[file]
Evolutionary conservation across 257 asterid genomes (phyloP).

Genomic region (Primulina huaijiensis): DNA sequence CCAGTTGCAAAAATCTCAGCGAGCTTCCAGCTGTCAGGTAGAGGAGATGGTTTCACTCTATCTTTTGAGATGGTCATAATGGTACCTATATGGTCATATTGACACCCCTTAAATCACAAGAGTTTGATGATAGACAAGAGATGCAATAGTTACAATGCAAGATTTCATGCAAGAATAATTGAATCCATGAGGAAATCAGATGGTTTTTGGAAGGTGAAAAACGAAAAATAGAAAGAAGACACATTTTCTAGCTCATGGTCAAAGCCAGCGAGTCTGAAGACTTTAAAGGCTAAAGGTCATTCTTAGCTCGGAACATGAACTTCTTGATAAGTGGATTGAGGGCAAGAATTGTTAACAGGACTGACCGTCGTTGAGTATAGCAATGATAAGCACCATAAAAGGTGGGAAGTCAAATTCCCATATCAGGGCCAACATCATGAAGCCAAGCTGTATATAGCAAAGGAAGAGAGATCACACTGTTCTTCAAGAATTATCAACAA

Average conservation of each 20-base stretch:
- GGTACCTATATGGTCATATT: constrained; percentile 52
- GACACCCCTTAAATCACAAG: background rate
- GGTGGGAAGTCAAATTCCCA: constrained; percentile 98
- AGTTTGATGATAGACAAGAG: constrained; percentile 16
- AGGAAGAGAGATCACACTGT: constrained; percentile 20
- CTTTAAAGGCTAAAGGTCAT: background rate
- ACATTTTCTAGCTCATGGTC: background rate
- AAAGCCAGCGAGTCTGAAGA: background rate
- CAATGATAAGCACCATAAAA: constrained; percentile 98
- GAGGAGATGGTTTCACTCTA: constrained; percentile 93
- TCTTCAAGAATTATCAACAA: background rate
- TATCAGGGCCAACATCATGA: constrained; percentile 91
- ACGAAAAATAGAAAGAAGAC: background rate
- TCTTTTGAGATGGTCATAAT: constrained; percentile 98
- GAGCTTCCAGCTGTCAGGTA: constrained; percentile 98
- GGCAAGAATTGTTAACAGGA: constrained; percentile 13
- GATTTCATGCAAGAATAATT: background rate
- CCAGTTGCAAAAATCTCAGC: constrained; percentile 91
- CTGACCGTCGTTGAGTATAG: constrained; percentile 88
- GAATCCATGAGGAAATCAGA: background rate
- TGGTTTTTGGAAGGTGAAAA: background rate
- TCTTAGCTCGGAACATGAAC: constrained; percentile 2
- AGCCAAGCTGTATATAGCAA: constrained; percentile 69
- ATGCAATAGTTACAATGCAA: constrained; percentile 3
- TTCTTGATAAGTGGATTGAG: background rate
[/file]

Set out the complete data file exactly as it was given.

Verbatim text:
Evolutionary conservation across 257 asterid genomes (phyloP).

Genomic region (Primulina huaijiensis): DNA sequence CCAGTTGCAAAAATCTCAGCGAGCTTCCAGCTGTCAGGTAGAGGAGATGGTTTCACTCTATCTTTTGAGATGGTCATAATGGTACCTATATGGTCATATTGACACCCCTTAAATCACAAGAGTTTGATGATAGACAAGAGATGCAATAGTTACAATGCAAGATTTCATGCAAGAATAATTGAATCCATGAGGAAATCAGATGGTTTTTGGAAGGTGAAAAACGAAAAATAGAAAGAAGACACATTTTCTAGCTCATGGTCAAAGCCAGCGAGTCTGAAGACTTTAAAGGCTAAAGGTCATTCTTAGCTCGGAACATGAACTTCTTGATAAGTGGATTGAGGGCAAGAATTGTTAACAGGACTGACCGTCGTTGAGTATAGCAATGATAAGCACCATAAAAGGTGGGAAGTCAAATTCCCATATCAGGGCCAACATCATGAAGCCAAGCTGTATATAGCAAAGGAAGAGAGATCACACTGTTCTTCAAGAATTATCAACAA

Average conservation of each 20-base stretch:
- GGTACCTATATGGTCATATT: constrained; percentile 52
- GACACCCCTTAAATCACAAG: background rate
- GGTGGGAAGTCAAATTCCCA: constrained; percentile 98
- AGTTTGATGATAGACAAGAG: constrained; percentile 16
- AGGAAGAGAGATCACACTGT: constrained; percentile 20
- CTTTAAAGGCTAAAGGTCAT: background rate
- ACATTTTCTAGCTCATGGTC: background rate
- AAAGCCAGCGAGTCTGAAGA: background rate
- CAATGATAAGCACCATAAAA: constrained; percentile 98
- GAGGAGATGGTTTCACTCTA: constrained; percentile 93
- TCTTCAAGAATTATCAACAA: background rate
- TATCAGGGCCAACATCATGA: constrained; percentile 91
- ACGAAAAATAGAAAGAAGAC: background rate
- TCTTTTGAGATGGTCATAAT: constrained; percentile 98
- GAGCTTCCAGCTGTCAGGTA: constrained; percentile 98
- GGCAAGAATTGTTAACAGGA: constrained; percentile 13
- GATTTCATGCAAGAATAATT: background rate
- CCAGTTGCAAAAATCTCAGC: constrained; percentile 91
- CTGACCGTCGTTGAGTATAG: constrained; percentile 88
- GAATCCATGAGGAAATCAGA: background rate
- TGGTTTTTGGAAGGTGAAAA: background rate
- TCTTAGCTCGGAACATGAAC: constrained; percentile 2
- AGCCAAGCTGTATATAGCAA: constrained; percentile 69
- ATGCAATAGTTACAATGCAA: constrained; percentile 3
- TTCTTGATAAGTGGATTGAG: background rate